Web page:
“That’s a simplistic view, but my advice to him was that, if you’re going to be playing in the minor leagues for one or two years, you’re better off for those two years of your life playing in college hockey and getting your degree,” Taylor said. “Hockey’s going to potentially be a terrific meal ticket for him, but he’s also got to realize that, at a relatively young water mark in his full life, that he’s going to be through with hockey. He’s going to want to do other things — and that’s where the Yale degree comes in.
“I think in the big scope and shape of a person’s life, the opportunity to forever have a Yale degree as a part of that, to me is very important,” continued Taylor, himself a Harvard alumnus. “I don’t think that can be looked over lightly. We’re talking about a pretty powerful and valuable lever in terms of opening doors and getting access to job opportunities and career opportunities. I told Chris that, and he knows that.”
Montreal has to make a decision, as well. In making an offer to Higgins, the Habs have to weigh the benefit of having him develop at Yale, where he would have a much higher practice-to-game ratio than in Hamilton, the team’s AHL affiliate, or in Montreal — and at no expense to the organization — against bringing him into the system, where he can more easily acclimate himself to the rigors and travel of the professional game.
If recent history is any indication, the Canadiens will make a very strong pitch. Montreal has twice drafted US college players in the first round and signed them after two seasons: in the summer of 2001 with Massachusetts-Lowell defenseman Ron Hainsey, their top pick in 2000, and again last July when they signed 2001 first-rounder Mike Komisarek of Michigan. Those moves have been somewhat successful from the Habs’ standpoint, as Hainsey and Komisarek each played 21 games with the Canadiens this season, in addition to spending considerable time with Hamilton.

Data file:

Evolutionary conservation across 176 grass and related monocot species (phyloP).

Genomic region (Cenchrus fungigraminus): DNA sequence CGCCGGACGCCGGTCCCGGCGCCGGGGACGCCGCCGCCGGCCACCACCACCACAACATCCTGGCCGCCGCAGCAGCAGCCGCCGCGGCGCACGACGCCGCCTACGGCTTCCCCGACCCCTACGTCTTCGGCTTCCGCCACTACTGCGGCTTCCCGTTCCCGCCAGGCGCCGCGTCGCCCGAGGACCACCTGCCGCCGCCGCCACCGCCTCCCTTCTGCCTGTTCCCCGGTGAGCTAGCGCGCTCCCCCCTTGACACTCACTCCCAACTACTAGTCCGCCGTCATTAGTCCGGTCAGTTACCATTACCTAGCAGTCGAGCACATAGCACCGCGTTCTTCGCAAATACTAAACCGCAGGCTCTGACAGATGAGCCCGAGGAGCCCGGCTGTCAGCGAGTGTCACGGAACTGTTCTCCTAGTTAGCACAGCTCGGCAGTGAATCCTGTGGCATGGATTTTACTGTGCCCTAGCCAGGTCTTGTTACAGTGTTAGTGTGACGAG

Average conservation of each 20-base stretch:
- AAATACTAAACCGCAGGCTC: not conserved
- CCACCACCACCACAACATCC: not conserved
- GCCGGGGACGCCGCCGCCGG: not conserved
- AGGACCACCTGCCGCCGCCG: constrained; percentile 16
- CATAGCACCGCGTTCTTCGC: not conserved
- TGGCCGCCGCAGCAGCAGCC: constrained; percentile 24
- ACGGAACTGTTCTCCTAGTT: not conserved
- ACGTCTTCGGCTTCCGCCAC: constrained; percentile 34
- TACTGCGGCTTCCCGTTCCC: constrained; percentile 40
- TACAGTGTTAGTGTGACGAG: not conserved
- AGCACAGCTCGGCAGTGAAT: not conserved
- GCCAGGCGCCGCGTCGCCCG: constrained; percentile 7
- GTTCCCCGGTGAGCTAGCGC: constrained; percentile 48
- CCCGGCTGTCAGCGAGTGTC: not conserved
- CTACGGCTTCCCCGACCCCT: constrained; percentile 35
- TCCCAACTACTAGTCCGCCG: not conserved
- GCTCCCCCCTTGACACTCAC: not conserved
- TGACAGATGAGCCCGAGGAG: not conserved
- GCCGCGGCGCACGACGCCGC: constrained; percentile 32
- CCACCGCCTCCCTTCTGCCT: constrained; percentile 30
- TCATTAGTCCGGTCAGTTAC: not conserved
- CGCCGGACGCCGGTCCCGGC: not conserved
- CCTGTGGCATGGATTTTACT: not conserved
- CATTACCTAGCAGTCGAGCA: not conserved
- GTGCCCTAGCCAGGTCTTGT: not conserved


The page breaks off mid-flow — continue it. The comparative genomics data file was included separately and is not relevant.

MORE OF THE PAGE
Komisarek’s case is interesting to examine in reference to Higgins. The two are friends who grew up near each other on Long Island and still skate together during the off-season. When Komisarek made the decision to leave Michigan last July, Higgins was at home training with him.
“I guess that kind of made me experience this process already,” said Higgins, the first-ever Yale player to go in the first round. “I’ve talked to [Komisarek] a few times about this. He’s in the playoffs now with Hamilton, but once he finishes up with that, I can talk to him about it more.”
If Higgins makes his decision within the next week, however, he may not have to have the chance to chat with Komisarek about it. Hamilton leads Binghamton, 3-1, in the AHL Eastern Conference finals, with Game 5 Thursday night.
And so Higgins will rely on his advisor, his family — which he described as “big into education” — and one of amateur hockey’s great figures, in Taylor.
“I respect the way they’ve gone about making the decision, and I know that whatever decision they make is going to be the right decision for them at this time,” Taylor said. “We’re very proud of the fact that Chris Higgins is a Yale hockey player. I’m proud that he finds himself in this dilemma, but I also feel sorry for him.
“He’s a 19-year-old kid, and he should be doing what 19-year-old kids do … but it’s a sign of the times that these kids have to decide between an education and a million dollars.”